Re: Assessing the risk of venous thromboembolic events in women taking progestin-only contraception: a meta-analysis
11 August 2012
Please let me remind you of the “pill-scare” in the 1990s. In 1995 the U.K. Committee on Safety of Medicines “informed” the public that 3rd-generation oral contraceptive pills increase the risk of thromboembolism twofold. Scared women refrained from taking the pill and pill sales fell. This probably led to 13000 additional abortions and 13000 additional births in the following year in England and Wales. Presumably the pill-scare would not have happened if the public had been informed about the underlying tiny difference in absolute risk.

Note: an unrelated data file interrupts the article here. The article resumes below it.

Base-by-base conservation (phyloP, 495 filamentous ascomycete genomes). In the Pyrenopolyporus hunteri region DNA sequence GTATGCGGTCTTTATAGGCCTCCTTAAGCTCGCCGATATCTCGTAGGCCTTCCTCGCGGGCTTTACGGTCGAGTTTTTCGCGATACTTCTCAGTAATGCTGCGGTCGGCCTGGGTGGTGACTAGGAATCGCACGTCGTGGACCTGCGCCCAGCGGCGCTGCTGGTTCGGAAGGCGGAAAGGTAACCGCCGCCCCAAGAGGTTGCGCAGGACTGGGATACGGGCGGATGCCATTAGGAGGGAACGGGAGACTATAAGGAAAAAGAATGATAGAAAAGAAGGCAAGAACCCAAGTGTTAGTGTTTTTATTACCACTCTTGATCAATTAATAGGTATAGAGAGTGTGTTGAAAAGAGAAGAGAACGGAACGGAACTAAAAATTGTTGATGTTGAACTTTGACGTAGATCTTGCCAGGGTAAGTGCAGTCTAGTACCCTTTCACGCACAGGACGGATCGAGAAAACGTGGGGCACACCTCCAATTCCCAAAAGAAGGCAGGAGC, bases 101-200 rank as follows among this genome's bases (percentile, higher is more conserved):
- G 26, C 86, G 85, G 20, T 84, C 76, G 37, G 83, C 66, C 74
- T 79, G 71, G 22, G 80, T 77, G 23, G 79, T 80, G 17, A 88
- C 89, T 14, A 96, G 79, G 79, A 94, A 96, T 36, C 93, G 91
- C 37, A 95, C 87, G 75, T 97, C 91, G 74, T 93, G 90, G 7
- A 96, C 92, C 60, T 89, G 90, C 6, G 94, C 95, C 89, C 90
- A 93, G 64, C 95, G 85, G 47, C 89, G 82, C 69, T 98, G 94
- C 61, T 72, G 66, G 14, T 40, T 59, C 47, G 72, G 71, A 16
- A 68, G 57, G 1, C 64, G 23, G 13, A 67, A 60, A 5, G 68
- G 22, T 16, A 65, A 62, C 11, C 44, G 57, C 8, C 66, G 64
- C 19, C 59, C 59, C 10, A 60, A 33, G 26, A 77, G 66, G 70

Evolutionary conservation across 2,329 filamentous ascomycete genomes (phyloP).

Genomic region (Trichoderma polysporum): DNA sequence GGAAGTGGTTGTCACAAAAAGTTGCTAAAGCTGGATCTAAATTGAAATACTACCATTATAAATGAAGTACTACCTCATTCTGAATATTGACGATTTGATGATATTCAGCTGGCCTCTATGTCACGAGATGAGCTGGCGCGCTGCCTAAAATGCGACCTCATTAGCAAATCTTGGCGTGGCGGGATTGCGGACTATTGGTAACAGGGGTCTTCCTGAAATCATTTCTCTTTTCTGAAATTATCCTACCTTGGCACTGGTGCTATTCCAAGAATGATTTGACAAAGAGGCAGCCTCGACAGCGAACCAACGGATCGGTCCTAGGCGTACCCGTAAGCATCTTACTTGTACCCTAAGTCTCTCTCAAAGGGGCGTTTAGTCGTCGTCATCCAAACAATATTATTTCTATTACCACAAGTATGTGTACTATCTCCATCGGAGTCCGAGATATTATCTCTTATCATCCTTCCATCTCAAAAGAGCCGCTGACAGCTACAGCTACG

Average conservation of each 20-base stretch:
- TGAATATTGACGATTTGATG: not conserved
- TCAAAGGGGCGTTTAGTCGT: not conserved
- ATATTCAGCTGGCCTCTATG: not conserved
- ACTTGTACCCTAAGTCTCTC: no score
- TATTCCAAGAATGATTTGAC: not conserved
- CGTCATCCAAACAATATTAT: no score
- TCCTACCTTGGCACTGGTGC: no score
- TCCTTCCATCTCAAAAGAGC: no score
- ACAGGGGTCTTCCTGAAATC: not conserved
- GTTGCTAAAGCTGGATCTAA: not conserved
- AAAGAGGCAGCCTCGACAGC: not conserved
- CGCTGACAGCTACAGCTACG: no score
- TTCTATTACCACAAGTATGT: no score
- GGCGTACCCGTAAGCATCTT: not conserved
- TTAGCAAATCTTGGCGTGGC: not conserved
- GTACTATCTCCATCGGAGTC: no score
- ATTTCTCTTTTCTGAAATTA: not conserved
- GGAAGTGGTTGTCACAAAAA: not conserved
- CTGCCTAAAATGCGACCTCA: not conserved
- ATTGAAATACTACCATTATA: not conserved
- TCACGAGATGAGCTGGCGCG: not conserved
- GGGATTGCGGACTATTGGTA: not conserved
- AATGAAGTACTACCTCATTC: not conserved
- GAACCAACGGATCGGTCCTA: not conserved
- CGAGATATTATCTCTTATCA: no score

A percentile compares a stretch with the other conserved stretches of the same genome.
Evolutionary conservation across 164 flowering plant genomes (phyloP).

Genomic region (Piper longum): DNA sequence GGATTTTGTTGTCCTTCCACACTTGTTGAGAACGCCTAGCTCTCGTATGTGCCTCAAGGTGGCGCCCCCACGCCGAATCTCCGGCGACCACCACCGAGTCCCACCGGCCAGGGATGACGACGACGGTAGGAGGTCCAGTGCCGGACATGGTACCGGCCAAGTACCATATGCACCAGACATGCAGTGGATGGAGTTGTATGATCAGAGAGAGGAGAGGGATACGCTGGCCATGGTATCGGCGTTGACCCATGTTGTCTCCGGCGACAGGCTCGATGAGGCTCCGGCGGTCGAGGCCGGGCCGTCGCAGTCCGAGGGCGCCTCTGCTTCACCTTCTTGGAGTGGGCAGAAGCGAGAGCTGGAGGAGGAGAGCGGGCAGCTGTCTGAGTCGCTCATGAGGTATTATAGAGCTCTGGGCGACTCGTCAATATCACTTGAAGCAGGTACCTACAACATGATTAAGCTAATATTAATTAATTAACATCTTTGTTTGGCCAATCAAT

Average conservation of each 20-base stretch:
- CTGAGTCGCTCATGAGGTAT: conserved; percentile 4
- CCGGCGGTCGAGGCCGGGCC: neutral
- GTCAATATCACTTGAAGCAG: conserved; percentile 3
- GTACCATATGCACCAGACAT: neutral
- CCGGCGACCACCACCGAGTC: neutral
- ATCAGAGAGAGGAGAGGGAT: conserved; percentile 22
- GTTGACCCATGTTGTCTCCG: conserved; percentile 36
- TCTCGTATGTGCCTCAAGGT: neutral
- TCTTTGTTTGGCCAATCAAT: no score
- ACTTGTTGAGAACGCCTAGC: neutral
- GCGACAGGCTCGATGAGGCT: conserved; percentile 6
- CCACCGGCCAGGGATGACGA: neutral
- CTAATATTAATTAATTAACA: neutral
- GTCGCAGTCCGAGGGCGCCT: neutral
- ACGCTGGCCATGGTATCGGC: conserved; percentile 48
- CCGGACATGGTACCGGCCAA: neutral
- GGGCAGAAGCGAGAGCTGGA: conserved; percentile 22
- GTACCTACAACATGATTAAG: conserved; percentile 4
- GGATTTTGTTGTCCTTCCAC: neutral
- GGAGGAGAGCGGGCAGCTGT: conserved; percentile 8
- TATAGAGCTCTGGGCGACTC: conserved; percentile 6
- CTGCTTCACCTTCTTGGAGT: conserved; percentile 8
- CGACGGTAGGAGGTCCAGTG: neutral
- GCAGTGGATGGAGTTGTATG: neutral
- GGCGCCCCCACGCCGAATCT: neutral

I therefore ask the authors in due respect of their work to add an estimate of the absolute risk difference to the increase of risk associated with injectable progestin.
Furedi,A (1999). The public health implications of the 1995 ‘pill scare.’ Human Reproduction Update, 5, 621–626.
Gigerenzer G et al. (2007). Helping Doctors and Patients Make Sense of Health Statistics. Psychological Science in the Public Interest 8:2, 53-96.
Competing interests: None declared
University Medical Center Hamburg-Eppendorf, Martinistrasse 52, 20246 Hamburg, Germany
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